Welcome to Varied Expressions of Worship

Welcome to Varied Expressions of Worship

This blog will be written from an orthodox Christian point of view. There may be some topic that is out of bounds, but at present I don't know what it will be. Politics is a part of life. Theology and philosophy are disciplines that we all participate in even if we don't think so. The Bible has a lot to say about economics. How about self defense? Is war ethical? Think of all the things that someone tells you we should not touch and let's give it a try. Everything that is a part of life should be an expression of worship.

Keep it courteous and be kind to those less blessed than you, but by all means don't worry about agreeing. We learn more when we get backed into a corner.

Thursday, February 24, 2011

Opus 2011-69, Christian Cliches: “Thou shall not kill”

This past weekend I was with family and one of the topics of discussion was about history and how various religions justify and sometimes encourage war.  This morning I was discussing with an acquaintance the proper response to the pirates working off the east coast of Africa.  In both cases the phrase, “Thou shall not kill” came up.

Many people feel that the Christian believer must be opposed to any action that takes human life.  Strangely enough these same people often have no trouble with abortion or euthanasia, but that is a discussion for another day.  They are against war for any reason, capital punishment, and self defense.  They are against guns because “guns kill people.”  Many non-believers have the same position and also quote “Thou shall not kill,” even though they don’t believe the Bible is anything but a book of fairy tales.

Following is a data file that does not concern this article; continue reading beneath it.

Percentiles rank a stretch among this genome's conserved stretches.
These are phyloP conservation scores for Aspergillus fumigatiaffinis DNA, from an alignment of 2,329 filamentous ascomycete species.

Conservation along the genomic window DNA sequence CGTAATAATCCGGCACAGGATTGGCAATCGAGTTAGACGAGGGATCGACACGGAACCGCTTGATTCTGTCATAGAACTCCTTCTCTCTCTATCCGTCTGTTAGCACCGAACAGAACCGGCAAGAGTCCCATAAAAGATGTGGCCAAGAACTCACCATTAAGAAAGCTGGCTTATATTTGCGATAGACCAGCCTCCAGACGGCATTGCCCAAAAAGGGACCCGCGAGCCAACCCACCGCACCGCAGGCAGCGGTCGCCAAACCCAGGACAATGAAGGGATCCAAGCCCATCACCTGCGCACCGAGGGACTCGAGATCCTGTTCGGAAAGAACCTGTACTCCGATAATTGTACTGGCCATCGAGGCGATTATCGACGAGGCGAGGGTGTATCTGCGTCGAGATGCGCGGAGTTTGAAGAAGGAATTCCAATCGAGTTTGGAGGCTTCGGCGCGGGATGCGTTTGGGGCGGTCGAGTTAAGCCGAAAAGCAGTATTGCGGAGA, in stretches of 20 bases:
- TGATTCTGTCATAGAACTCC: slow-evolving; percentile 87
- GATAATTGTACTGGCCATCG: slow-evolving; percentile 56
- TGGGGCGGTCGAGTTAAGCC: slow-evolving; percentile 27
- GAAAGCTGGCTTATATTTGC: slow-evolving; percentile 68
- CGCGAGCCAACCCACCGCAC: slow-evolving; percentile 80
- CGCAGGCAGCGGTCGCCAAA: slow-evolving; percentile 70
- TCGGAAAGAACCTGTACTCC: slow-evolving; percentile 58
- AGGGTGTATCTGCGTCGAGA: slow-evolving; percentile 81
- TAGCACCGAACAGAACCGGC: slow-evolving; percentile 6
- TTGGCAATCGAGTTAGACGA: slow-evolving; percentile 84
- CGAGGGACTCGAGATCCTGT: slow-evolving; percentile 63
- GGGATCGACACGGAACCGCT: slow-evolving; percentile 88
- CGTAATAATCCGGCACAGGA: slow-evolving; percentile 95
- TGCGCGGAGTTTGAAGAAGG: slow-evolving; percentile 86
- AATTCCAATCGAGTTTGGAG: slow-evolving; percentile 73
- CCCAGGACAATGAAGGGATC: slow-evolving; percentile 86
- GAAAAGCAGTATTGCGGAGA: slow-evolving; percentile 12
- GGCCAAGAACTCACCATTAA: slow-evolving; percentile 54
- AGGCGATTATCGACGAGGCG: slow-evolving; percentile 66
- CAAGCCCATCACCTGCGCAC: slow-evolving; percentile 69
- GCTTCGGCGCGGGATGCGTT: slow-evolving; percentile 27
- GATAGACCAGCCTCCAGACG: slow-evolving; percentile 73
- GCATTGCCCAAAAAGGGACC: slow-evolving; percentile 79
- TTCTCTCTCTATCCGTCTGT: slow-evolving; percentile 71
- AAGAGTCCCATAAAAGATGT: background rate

A proper translation of Exodus 20:13 does not say “Thou shall not kill.”  It says, “Thou shall not murder.”  Even the KJV translates the word in forms of  “murder” more than forms of “kill.”  The older the translation the more likely to translate it “kill.”  The NASB only translates it as “kill” once.  

Much of the reason for the misunderstanding is ignorance.  When the KJV was written people had a much better understanding of what the Bible had to say.  They knew that this verse could not be a universal ban on killing because they knew that the law had provision for capital punishment.  They knew that the law clearly stated that there was a difference between, manslaughter, justifiable homicide and premeditated murder.  They knew that John the Baptist did not condemn soldiers for being soldiers but for being greedy.  They knew that Jesus healed the servant of the centurion and never told the Roman oppressor that He had a problem with him being a soldier.  They know that Peter was sent to share the gospel with another centurion.  They know that Paul declared that the government wielded the sword to deal with evil.  If you read your Bible you understand that this cannot mean what warm and fuzzy people want it to mean.

In many cases the reason is not ignorance but deliberate misunderstanding.  Many people do not like what the Bible teaches so they interpret and modify ideas to fit what they want.  We all have a tendency in this way but some are more self centered than others.

The basic truth of the Bible is understandable by anyone wanting to understand.  It is also full of complex ideas that can please any scholar.  It meets you where you are.

homo unius libri

No comments:

Post a Comment

Comments are welcome. Feel free to agree or disagree but keep it clean, courteous and short. I heard some shorthand on a podcast: TLDR, Too long, didn't read.